Summer left on our first day in Greece. We might have woken to hot and dazzling sunshine, but by lunchtime the storm clouds were building over the strait. And then came the deluge, torrenting off the pantiles on our cottage roof. Maria, the cottage owner, said it was the first rain in months and after the broiling summer (that we’d only just missed) the olive groves and vineyards were desperate for a good watering. So it was hard to feel too hard-done-by as, before our eyes, the parched Kalamata land sucked up the downpour.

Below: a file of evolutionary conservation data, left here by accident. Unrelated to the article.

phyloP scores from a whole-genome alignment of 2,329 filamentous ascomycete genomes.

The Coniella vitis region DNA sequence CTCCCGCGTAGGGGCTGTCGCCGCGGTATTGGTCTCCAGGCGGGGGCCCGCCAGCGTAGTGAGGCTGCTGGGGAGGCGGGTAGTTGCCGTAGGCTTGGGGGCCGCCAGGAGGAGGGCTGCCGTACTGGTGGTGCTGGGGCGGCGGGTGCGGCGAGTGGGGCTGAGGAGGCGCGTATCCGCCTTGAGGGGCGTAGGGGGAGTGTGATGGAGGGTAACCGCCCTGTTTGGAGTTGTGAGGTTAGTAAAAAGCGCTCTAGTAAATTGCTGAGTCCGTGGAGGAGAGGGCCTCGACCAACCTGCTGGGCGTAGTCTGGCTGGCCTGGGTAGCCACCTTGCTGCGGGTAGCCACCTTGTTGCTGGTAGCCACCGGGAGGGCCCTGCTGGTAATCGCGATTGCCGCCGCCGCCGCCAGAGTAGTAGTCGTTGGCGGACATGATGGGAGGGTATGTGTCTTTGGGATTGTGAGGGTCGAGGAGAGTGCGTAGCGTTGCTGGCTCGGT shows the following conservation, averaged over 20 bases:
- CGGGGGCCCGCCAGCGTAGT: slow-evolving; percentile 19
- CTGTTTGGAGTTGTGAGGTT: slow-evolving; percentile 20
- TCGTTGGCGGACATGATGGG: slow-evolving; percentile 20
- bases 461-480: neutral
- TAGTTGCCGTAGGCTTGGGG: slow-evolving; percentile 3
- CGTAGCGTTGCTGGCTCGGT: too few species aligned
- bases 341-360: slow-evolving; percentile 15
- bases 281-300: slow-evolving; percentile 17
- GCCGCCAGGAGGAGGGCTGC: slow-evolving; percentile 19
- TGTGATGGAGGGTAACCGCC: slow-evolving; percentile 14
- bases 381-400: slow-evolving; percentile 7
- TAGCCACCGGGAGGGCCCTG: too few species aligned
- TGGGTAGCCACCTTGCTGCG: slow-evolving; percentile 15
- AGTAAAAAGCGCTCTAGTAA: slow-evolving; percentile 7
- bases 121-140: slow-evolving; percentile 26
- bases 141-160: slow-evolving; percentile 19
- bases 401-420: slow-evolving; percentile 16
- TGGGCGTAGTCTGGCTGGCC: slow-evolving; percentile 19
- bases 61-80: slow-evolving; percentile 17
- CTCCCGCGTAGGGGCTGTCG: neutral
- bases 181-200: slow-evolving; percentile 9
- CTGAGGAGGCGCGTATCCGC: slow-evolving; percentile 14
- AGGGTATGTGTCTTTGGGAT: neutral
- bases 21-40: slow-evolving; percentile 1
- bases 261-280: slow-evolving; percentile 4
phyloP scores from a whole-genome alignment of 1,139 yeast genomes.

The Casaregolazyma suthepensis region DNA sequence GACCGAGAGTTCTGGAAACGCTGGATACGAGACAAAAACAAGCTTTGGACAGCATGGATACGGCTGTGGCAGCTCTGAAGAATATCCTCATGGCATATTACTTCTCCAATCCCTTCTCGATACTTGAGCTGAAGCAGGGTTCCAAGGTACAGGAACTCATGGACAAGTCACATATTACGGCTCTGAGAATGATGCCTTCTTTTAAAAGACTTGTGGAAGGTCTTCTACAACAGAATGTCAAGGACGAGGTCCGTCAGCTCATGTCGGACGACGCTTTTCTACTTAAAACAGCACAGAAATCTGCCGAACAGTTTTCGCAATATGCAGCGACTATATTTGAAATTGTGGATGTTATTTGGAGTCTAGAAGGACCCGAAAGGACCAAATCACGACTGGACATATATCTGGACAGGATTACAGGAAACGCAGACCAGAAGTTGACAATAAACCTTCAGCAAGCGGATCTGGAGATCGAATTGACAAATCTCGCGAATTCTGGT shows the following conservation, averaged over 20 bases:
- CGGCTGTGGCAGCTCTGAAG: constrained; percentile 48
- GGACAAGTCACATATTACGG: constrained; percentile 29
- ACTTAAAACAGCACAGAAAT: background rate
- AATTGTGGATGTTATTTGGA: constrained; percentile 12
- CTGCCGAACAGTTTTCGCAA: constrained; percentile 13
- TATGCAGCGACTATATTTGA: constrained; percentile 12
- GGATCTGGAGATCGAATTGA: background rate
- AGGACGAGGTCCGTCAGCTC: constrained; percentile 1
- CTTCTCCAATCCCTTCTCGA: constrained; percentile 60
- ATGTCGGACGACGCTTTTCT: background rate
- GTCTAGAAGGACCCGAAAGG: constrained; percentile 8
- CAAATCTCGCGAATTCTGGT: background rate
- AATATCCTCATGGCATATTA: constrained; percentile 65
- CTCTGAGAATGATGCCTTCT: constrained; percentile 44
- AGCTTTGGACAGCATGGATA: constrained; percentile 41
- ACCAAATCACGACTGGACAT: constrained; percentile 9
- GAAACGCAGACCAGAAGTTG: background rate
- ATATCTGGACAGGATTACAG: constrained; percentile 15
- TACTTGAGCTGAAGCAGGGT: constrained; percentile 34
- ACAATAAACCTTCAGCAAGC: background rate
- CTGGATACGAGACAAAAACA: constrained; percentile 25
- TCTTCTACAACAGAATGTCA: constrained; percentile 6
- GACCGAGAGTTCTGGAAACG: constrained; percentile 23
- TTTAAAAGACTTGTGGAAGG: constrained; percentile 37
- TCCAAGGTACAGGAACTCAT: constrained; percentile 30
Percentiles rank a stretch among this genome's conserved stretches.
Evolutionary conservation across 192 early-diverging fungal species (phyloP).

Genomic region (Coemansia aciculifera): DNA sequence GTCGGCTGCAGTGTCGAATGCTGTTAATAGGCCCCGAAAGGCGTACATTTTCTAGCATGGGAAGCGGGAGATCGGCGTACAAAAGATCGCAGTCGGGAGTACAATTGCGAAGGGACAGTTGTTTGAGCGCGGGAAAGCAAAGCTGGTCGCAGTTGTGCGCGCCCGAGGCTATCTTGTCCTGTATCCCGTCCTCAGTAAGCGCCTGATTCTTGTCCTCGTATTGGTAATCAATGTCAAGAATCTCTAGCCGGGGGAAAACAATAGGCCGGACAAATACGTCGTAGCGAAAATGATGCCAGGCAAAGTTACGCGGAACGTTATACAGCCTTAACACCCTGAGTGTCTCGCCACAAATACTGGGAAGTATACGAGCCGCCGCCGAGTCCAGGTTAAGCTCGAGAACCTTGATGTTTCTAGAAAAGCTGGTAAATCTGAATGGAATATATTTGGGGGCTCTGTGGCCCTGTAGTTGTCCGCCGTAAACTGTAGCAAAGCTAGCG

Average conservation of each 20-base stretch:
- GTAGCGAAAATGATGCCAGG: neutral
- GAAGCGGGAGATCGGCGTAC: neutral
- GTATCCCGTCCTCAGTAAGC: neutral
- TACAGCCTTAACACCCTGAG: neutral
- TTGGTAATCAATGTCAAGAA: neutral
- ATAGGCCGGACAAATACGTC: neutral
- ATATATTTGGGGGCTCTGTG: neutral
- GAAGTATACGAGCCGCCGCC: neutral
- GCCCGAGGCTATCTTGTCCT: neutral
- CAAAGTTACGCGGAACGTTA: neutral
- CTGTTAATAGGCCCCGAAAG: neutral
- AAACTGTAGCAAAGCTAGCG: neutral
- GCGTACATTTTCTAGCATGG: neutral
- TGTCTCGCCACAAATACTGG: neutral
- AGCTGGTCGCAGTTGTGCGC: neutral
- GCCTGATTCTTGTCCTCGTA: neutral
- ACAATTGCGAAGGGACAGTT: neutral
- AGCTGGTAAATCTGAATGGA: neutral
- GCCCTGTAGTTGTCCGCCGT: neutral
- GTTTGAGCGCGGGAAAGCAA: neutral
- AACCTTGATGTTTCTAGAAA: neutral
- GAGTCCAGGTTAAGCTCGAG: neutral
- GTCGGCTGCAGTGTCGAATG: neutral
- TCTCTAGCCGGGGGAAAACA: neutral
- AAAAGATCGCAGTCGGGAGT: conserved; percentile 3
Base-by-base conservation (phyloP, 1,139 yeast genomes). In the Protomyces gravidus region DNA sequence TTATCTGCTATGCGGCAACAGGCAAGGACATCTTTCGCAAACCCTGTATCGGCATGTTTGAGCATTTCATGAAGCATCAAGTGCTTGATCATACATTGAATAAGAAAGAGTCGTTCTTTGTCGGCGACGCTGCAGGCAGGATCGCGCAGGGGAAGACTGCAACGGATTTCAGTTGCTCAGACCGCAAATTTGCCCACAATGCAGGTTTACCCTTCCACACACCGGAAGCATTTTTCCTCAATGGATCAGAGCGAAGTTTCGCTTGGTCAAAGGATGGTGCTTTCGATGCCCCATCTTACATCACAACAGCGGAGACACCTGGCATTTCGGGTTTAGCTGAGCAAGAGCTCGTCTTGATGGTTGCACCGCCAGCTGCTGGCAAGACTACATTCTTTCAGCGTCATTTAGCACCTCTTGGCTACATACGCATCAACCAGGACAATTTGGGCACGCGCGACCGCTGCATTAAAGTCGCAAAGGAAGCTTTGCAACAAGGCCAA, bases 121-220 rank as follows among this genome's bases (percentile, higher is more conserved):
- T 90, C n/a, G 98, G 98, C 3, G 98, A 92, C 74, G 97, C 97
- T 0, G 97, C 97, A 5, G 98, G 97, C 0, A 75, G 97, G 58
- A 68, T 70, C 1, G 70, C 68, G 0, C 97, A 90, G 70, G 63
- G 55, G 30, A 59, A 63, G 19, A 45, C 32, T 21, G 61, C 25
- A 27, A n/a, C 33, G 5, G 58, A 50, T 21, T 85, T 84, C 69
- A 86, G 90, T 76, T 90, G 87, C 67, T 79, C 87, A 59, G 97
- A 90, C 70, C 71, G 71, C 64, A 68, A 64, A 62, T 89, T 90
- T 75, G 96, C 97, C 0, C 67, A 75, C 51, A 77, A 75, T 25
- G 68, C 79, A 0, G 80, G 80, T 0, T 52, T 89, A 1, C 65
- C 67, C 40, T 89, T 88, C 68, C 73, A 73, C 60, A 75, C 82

The thunder racketed around for a couple of hours, and finally rumbled off in late afternoon, leaving us with still threatening clouds but, by then, a pressing need to stock up on provisions. We had been told that the nearest supermarket in Harakopio village was an easy two-mile walk. And so it was: a tranquil path between small farms and ancient olive groves; no traffic; only the scent of damp leaf litter and sometimes the delicate fragrance of tiny cyclamen along the verges. There was farm clutter of course along the way, but that goes with the territory. Hens scrattled about under the trees and handsome dogs kept watch over their people’s domains. There was a rather nice horse. Now and then the sun almost shone and I fell in love with gnarly olive trees that looked at least as old as Odysseus.